A tall man staggers through the open doorway behind the counter. The blue beaded curtain over the doorway separates to let him through then clashes together discordantly, a thousand tiny plastic cymbals that ring through the quiet shop. The thin man heaves the large cardboard box onto the counter with a grunt, a cloud of dust flying into the air at the impact. He steps back to smooth his black hair and inspect his pressed white shirt and black slacks for any damage. The man is in his early thirties, handsome and oddly untouched, his long fingers adjusting hair of which not one strand is misplaced.

“Dorian,” Liam greets.

“Oh yes, hello,” Dorian says absently. He finds gray dust on his fingertips and makes a face in disgust. “You haven’t got one of those disinfectant lotions on you, would you? I hate manual labor.”

Dorian fumbles for something beneath the counter, pulling out a dark green, slightly worn apron. He tosses it to Liam, mumbling to put it in on in a hurry.

“Voila,” Dorian intones, as Liam ties the frayed green strings around his thin middle. “You are now a part-time employee of Pneuma Chocolatiers. By putting on this apron you have agreed to several rules.” He holds up a dusty, manicured finger. “One: You will not to sell or give away chocolates without our permission.” He raises a second finger to join the first. “Two: You will not invite people into the shop. They come when they must without your prodding. Three: You’ll do what we say, no matter how obnoxious the task, and even if it involves some late hours. You break any of these rules and you’re fired. Any questions?”

“Shouldn’t you have given me this speech before I put the apron on?”

Dorian opens the dusty box, the cardboard soft as paper. The box is full of cleaning materials: window cleaners, wood cleaners, floor wax, rags and soaps. Some of them have never been opened, and many are half-full. The interior smells musty and strongly of artificial lemon. Liam pulls away from the box to sneeze.

“Have a ball, go for it, hog-wild and all that,” Dorian says. He wipes his dusty fingers thoroughly on Liam’s apron. “Stay out of the kitchen – that’s Dora’s domain. And don’t throw anything out, not even the fish tank.”

He makes the mistake of beginning with the bathroom. The bathroom’s single toilet and sink are moldy, the air thick and yellow-smelling and the tiles coated in grime, and Liam retches when he first turns on the naked bulb. When Liam climbs down the rickety stairs to the basement he nearly trips over a loose square of carpet. Carpet samples quilt the basement floor like a peeling discotheque. The walls are lined with shelves piled high with cloudy mason jars. Everywhere else sit sealed cardboard and plastic boxes, bits of rope and twine, bundles of ribbon, a stuffed rocking horse, scattered birdfeed, empty birdcages and a lone fish tank that, judging by the scent of its interior, has never held a fish. Even in the main shop cobwebs hang from the corners of the windows and the ceilings; the cream-colored walls need repainting and there are streaks of dust on the hardwood floors.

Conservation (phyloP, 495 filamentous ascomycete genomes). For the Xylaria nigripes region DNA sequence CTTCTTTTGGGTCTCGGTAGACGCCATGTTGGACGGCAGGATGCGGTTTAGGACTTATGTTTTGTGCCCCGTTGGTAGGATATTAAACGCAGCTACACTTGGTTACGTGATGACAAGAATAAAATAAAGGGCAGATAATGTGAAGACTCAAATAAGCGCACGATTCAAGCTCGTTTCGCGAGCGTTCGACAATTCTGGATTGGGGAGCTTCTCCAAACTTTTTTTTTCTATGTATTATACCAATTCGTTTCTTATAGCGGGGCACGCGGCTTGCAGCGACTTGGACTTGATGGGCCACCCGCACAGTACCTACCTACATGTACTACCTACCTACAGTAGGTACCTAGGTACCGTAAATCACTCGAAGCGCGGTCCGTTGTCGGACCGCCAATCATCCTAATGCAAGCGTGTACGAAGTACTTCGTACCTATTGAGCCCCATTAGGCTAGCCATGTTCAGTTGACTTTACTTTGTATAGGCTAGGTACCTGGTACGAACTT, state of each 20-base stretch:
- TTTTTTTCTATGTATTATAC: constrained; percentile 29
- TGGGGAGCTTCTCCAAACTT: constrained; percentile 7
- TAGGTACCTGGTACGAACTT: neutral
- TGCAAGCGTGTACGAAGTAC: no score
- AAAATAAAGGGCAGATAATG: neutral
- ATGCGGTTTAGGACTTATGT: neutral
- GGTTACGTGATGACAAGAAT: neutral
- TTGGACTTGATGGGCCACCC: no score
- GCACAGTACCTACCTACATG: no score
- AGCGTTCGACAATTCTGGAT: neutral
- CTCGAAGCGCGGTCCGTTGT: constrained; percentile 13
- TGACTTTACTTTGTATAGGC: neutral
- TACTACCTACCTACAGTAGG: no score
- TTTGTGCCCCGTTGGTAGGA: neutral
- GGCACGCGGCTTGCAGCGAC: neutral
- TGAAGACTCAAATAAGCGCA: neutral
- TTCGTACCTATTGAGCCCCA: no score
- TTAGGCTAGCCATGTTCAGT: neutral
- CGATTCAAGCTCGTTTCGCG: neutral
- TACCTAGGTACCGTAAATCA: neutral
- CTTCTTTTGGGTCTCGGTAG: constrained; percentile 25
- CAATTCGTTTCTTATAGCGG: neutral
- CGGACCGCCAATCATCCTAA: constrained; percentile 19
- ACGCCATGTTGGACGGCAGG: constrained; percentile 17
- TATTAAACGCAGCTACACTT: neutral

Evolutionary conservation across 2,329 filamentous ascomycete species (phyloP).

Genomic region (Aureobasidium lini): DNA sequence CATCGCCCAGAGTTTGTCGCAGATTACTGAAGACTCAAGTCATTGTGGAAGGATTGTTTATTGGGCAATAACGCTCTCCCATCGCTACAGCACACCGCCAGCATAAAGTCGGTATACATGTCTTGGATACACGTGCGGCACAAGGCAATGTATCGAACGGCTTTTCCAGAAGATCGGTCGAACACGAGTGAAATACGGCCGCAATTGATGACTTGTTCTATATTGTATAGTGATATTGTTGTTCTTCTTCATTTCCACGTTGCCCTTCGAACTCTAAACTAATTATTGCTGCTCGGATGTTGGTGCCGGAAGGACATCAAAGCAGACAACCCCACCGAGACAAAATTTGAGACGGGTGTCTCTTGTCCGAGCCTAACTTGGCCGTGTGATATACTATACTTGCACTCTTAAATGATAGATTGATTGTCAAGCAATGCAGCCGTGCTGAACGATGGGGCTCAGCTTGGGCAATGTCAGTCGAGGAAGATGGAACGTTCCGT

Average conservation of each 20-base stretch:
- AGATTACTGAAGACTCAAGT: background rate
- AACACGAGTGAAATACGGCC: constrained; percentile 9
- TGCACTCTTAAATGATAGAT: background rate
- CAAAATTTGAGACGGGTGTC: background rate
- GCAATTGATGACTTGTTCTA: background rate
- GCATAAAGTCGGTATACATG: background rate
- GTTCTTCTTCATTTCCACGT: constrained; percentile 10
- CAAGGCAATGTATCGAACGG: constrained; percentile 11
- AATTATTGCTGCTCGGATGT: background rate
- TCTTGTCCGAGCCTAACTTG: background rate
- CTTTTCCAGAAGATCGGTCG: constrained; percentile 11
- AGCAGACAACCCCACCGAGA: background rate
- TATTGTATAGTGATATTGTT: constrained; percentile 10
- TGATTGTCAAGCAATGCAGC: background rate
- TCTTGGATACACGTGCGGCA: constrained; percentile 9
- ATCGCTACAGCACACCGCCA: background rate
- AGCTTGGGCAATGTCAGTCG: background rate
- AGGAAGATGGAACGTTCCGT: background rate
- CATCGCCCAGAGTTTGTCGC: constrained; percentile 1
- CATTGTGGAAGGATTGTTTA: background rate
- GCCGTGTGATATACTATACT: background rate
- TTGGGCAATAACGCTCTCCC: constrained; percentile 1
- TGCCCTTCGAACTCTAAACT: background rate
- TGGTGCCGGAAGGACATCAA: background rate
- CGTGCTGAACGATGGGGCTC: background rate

This would horrify Liam if it weren’t for the chocolates. Dust collects under and around the tables where the large baskets of chocolate rest, but the wicker baskets and their contents are always clean. The shelves behind the counter loaded with boxes of truffles need no extra polish, and Dora and Dorian keep the stainless steel kitchen so particularly organized that Liam dares not set foot in it for even a cursory sweep with a broom.

As the morning passes Liam’s hands grow dry from disinfectants and rags and his back aches from reaching into corners. But the grating lemon scent is masked by the soothing aura of chocolate that permeates the shop and mingles with Dorian’s spicy cologne. The man himself slumps on a stool by the counter, fiddling with a piece of dirty white string.

Dora hums tunelessly from behind the beaded curtain, coating orange slices in dark chocolate. And somehow Liam is purposeful and calm, as if there is something worthwhile in sweeping the floor while Dora hums and Dorian knots his hands with string.